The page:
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Memory of the Holocaust


Admission requirements

Students must pass an entry exam. See Reading List below.


No single historical event has left a deeper impression on the western world than the Holocaust. It has become an inescapable moral and polical benchmark. That was not always the case. Until the early sixties the Holocaust was almost absent in the memory of World War II. Nowadays it dominates, almost replaces this memory. In this course we will pose, and hopefully answer the question how and why this came about. Our research will focus on the Dutch case; the literature, mainly on Germany and the US, will provide an international perspective.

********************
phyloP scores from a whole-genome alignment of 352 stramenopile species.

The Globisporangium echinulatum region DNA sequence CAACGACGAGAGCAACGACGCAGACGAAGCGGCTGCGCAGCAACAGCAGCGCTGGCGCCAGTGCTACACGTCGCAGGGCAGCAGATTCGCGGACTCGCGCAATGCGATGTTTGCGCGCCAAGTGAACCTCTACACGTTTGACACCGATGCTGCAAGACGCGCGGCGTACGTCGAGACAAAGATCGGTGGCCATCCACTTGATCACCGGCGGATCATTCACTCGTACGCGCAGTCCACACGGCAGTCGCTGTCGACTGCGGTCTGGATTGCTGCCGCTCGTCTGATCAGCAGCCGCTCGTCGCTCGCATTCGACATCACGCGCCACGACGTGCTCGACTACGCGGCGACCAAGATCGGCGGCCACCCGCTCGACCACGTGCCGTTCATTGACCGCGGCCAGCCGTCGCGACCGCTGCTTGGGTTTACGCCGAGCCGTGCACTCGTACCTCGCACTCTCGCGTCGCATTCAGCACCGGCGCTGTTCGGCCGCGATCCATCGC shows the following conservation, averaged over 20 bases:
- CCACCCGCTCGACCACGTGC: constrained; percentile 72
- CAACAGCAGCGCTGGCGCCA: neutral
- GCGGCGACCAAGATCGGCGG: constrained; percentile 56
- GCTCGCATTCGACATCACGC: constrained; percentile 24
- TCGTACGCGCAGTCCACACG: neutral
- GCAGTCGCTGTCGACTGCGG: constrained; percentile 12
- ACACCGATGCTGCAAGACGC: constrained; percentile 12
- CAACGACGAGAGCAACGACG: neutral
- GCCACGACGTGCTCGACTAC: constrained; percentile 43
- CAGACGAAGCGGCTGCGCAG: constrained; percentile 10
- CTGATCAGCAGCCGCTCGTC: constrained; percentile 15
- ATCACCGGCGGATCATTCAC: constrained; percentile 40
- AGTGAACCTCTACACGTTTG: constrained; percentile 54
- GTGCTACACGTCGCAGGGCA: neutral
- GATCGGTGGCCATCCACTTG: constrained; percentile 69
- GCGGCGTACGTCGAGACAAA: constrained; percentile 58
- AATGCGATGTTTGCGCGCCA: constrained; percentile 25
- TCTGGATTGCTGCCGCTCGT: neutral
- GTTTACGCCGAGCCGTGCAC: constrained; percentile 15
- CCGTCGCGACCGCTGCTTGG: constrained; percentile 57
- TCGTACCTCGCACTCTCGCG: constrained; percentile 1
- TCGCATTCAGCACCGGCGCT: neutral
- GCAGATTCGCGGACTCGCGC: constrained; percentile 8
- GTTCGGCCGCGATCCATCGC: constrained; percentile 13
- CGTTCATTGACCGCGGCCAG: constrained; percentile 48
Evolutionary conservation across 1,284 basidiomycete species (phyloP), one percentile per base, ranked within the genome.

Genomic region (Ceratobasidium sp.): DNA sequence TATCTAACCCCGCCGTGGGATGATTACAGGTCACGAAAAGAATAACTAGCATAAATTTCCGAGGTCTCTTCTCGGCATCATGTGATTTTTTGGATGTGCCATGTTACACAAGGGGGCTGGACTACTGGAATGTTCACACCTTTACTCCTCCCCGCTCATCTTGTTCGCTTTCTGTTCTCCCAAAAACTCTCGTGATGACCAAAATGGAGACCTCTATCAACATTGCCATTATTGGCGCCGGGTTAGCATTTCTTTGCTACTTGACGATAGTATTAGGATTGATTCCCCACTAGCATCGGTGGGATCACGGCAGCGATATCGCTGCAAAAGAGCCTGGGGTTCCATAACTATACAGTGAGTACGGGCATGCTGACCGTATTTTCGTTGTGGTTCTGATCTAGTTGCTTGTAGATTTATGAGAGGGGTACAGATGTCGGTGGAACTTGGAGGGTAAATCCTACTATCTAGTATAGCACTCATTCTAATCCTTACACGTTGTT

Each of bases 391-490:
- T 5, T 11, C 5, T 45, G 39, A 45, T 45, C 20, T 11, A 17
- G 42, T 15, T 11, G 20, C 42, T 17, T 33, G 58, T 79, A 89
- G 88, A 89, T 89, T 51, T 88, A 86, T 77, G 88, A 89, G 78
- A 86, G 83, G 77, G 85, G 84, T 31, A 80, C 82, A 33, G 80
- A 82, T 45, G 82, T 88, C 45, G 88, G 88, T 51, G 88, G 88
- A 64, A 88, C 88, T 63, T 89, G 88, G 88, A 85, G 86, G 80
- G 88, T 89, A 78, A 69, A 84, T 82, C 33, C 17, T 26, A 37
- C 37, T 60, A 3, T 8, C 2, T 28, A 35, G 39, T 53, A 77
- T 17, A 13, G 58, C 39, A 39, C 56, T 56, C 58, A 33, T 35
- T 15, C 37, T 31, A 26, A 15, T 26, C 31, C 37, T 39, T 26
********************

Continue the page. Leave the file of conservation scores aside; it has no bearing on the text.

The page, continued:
Course objectives

Understanding the relevant historiographical debate, developing research abilities and writing an presentation skills.


See course-schedule

Mode of instruction


Assessment method

Paper, presentation


Reading list

To be read in advance:
Peter Novick, The Holocaust in American life
also known as:
Peter Novick, The Holocaust in collective memory
Any edition.
The class will start with an entrance exam on this book.


See enrolment-procedure

Contact information

Dr. B.E. van der Boom